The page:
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The Bucket List

Kicking the Bucket

Nothing can bring two distinctly dissimilar individuals together quite like imminent death. Or so The Bucket List would seem to suggest. A disgustingly wealthy, cantankerous Edward Cole (Jack Nicholson) finds himself stricken with terminal cancer and laid up in a hospital bed next to a comparatively poor auto mechanic, Carter Chambers (Morgan Freeman). Rather than resign themselves to their ultimate demise, this odd couple decides to craft a list of all the things theyíd like to do before they die...and set out to do them.

Director Rob Reiner wisely chose two "elder statesmen" in Jack Nicholson and Morgan Freeman for the roles of Edward and Carter. These are two men who are at the stage of their lives where they are not far away from confronting the kinds of questions Edward and Carter have to tackle. Itís not much of a stretch to imagine both men contemplating what the sum of their lives will be at the end of the day.

We first meet Carter, who, in addition to being an auto mechanic, has a mind like a steel trap, recalling who invented the radio, the five presidents who had a last name starting with an "H", and a litany of other random historical minutiae. Carterís gift for recalling historical minutiae rivals that of Rosie Perezís character from White Men Canít Jump. Yes, Carter is also a killer at "Jeopardy".

Next up is Edward who seemingly has more money than God and heís not lacking in the power department either. Edward flaunts convention because heís earned the right to, given what heís accomplished. His devil-may-care attitude suits him fine, but has contributed to a woefully short list of friends and loved onesÖin stark contrast to the married Carter who may not have a lot of cash, but has plenty of love in his life.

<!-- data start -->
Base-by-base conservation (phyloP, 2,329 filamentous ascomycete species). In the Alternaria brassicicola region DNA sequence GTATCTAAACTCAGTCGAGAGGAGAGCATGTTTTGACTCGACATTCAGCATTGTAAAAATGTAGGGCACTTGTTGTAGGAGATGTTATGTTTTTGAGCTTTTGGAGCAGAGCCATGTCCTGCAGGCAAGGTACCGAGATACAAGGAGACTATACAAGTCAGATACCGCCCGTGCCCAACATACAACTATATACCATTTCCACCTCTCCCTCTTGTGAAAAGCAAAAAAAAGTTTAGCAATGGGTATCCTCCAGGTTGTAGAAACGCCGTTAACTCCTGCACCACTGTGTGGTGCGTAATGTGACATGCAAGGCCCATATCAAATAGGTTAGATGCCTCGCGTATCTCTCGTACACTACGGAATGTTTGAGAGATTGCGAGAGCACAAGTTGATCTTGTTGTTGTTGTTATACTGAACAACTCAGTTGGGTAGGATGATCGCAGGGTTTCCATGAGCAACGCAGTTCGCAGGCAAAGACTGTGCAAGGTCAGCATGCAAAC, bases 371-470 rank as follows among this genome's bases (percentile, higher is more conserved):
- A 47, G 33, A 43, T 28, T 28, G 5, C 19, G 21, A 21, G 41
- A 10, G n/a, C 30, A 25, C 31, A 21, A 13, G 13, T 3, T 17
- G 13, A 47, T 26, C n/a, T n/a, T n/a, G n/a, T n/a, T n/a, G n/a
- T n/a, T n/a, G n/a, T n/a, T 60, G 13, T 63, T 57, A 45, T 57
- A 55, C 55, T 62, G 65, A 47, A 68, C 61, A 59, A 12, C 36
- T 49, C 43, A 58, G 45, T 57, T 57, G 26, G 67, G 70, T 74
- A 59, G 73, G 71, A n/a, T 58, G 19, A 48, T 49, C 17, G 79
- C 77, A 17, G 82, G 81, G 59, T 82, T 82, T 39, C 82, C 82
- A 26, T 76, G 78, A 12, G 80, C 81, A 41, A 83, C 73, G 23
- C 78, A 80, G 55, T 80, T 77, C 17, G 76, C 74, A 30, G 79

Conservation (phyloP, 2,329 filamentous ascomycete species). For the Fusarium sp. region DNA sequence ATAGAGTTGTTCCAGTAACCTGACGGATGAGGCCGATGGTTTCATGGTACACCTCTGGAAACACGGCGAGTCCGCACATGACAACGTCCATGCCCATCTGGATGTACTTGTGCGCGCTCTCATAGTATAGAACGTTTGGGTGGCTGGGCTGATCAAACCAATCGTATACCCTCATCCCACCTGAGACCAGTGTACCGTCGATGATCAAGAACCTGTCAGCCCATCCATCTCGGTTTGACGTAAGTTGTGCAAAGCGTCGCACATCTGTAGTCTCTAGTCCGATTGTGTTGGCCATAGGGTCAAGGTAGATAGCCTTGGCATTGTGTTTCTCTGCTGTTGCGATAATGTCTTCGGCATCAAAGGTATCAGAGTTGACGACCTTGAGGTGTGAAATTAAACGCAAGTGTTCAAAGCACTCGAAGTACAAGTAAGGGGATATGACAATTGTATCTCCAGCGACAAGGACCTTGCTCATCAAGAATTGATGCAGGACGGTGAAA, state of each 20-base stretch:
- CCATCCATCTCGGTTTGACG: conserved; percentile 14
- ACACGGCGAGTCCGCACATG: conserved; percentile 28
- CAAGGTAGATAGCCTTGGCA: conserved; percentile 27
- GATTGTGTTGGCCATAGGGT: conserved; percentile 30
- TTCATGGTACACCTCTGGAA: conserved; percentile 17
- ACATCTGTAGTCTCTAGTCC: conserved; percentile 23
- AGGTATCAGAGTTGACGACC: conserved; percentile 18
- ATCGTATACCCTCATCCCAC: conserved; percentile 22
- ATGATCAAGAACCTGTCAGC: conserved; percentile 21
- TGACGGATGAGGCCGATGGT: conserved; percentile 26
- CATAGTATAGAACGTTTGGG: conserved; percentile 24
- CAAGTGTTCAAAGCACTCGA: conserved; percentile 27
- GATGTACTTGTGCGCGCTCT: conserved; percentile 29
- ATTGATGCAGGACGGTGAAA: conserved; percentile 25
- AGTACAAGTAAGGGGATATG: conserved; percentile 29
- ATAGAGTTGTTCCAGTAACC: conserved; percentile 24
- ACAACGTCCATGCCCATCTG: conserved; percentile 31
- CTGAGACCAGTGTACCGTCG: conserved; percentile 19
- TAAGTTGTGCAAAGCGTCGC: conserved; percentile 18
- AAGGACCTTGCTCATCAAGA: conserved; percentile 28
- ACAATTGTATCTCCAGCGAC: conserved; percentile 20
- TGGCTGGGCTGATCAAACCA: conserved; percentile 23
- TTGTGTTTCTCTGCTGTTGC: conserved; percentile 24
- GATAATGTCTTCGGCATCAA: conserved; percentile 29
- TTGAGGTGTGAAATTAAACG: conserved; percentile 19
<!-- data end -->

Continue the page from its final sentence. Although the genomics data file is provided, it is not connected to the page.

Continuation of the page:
Thus begins the journey for these two soon to be dirtnappers who elect to go out with a bang rather than a whisper. From skydiving to racing Shelby Mustangs, these two methodically cross items off "the bucket list" as their time grows shorter and shorter. Each escapade is usually punctuated with a conversation between the two in which we learn a bit more about each man. Not surprisingly, Carter was supposed to be a history professor and Edward has a daughter from whom heís estranged.

While itís pretty clear where all of this is going, Nicholson and Freeman prevent The Bucket List from veering too far into the terrain of the saccharine and the overwrought. Perhaps this is because it wasnít too much of a stretch for these two aging thespians to identify with the material or perhaps director Rob Reiner had something to do with this. At any rate, it works for the most part.

The Bucket List is a film that should resonate for just about anyone who has ever contemplated their own mortality. So, if youíre between the ages of about 5 and 105, you can likely find something to connect with in this film. However, itís a bit tough to fully buy that Edward and Carter would form such a close connection given their markedly different backgrounds and thereís no message here thatís really revelatory. That being said, the bucketís not entirely empty.

Rating: 3 out of 5 stars